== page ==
NASA Seeks Help in Getting a Human to Mars

NASA's Curiosity Mars rover is seen on August 5, 2015. Reuters

This article was originally published on the International Business Times.

On Mars, almost everything can kill you. Not just that, even the eight-month journey to Mars is so rife with risks that NASA, which sent manned missions to the moon nearly 50 years ago, is yet to send a human to Mars.

But it does plan to do so sometime in the 2030s. And to accomplish that with minimal risk to the astronauts undertaking the perilous journey, it is now seeking assistance from other U.S. government agencies, academia, the aerospace industry and the general public.

On Wednesday, the space agency launched the iTech initiative—a yearlong effort to seek ideas that will help it address several key challenges in its plans to explore Mars and eventually other planets in the solar system.

"NASA has programs to address the agency's current exploration goals, but we want to also include non-traditional innovators we haven't heard from before," Kira Blackwell, the innovation program executive within NASA's Office of the Chief Technologist in Washington, said in a statement. "NASA's iTech is a collaborative effort with other agencies, universities, industry and the public to help us reach mutually beneficial technology goals."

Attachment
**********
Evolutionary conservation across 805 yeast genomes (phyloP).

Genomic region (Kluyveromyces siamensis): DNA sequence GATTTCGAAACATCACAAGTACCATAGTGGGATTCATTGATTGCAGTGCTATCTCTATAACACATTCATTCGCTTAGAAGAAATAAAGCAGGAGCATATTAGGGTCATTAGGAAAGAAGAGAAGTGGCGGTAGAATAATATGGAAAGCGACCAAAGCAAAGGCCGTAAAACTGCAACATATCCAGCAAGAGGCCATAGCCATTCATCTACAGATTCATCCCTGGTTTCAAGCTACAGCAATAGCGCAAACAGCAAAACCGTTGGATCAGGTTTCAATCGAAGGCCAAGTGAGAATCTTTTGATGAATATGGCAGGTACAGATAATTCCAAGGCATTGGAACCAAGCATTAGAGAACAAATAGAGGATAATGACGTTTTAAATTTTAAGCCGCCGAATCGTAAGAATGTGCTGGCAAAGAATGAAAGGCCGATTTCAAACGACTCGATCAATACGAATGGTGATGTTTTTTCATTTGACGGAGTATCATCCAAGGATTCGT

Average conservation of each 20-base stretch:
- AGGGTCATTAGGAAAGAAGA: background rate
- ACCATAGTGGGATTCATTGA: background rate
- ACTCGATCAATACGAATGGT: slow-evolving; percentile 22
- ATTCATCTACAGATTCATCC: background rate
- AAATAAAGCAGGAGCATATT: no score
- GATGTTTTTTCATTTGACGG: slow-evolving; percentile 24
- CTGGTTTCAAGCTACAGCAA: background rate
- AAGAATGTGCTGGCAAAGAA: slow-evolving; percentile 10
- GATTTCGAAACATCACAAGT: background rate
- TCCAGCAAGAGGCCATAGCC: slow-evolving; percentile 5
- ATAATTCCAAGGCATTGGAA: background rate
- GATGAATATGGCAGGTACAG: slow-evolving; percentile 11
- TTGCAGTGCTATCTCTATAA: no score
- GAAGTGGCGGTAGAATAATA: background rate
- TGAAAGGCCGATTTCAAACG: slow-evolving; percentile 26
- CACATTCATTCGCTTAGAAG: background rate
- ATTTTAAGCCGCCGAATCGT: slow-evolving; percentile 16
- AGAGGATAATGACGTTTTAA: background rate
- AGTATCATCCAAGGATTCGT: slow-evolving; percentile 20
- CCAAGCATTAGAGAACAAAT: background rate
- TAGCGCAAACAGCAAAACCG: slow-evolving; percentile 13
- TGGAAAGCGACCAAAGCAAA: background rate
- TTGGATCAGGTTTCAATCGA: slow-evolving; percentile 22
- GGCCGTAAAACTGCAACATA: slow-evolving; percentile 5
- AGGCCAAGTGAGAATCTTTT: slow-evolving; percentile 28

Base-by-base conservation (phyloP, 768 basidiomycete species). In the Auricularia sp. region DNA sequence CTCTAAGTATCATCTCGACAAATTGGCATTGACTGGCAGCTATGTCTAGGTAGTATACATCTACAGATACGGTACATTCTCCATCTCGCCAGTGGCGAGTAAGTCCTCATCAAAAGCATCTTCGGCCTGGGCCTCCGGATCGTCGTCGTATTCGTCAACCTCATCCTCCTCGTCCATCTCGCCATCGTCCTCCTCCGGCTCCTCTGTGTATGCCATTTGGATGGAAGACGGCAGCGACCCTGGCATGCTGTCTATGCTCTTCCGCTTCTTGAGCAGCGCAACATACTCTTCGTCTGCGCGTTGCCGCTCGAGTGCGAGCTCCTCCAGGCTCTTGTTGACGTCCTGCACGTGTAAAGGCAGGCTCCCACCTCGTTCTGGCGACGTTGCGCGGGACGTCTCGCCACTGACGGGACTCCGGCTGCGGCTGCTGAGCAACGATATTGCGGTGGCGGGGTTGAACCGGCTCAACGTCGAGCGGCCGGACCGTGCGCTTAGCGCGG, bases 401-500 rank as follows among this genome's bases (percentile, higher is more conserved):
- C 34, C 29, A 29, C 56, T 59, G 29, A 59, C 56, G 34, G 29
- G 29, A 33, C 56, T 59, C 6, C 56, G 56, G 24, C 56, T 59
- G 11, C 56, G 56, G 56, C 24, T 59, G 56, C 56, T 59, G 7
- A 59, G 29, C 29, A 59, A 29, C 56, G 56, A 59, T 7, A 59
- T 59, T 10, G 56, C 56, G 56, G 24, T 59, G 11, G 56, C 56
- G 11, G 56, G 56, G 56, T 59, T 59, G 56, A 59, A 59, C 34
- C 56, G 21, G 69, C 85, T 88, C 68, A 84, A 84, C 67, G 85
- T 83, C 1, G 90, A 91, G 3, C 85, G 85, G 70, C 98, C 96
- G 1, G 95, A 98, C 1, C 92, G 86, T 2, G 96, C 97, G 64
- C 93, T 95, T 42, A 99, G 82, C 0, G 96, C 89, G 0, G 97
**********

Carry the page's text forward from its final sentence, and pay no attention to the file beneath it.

The iTech initiative, which is open to U.S. citizens, universities, organizations and businesses until Oct. 17, focuses on five key areas—radiation protection, life support systems in space, astronaut crew health, in-space propulsion and the ability to achieve high-resolution measurements of key greenhouse gases.

"The top 10 finalists will be invited to present their solutions at the NASA iTech Forum at NASA Headquarters in Washington from Dec. 5-8. As part of the forum, top innovators will have the opportunity to discuss their work with industry participants and explore new technology development partnerships," NASA said in the statement.

This is not the first time NASA has sought outside help for its ambitious space exploration programs. Last year, it announced the launch of a $2.25 million competition to design and build a 3D-printed habitat for space exploration and awarded three teams a total of $40,000 in the first stage of the challenge. The first-place award of $25,000 went to "Mars Ice House" — a multilayered pressurized shell of ice that encloses a habitat and gardens.

And, earlier this year, NASA signed an agreement with the United Arab Emirates Space Agency to share scientific data, research facilities and spacecraft, and collaborate in its plans to explore the red planet.

NASA Seeks Help in Getting a Human to Mars | Tech & Science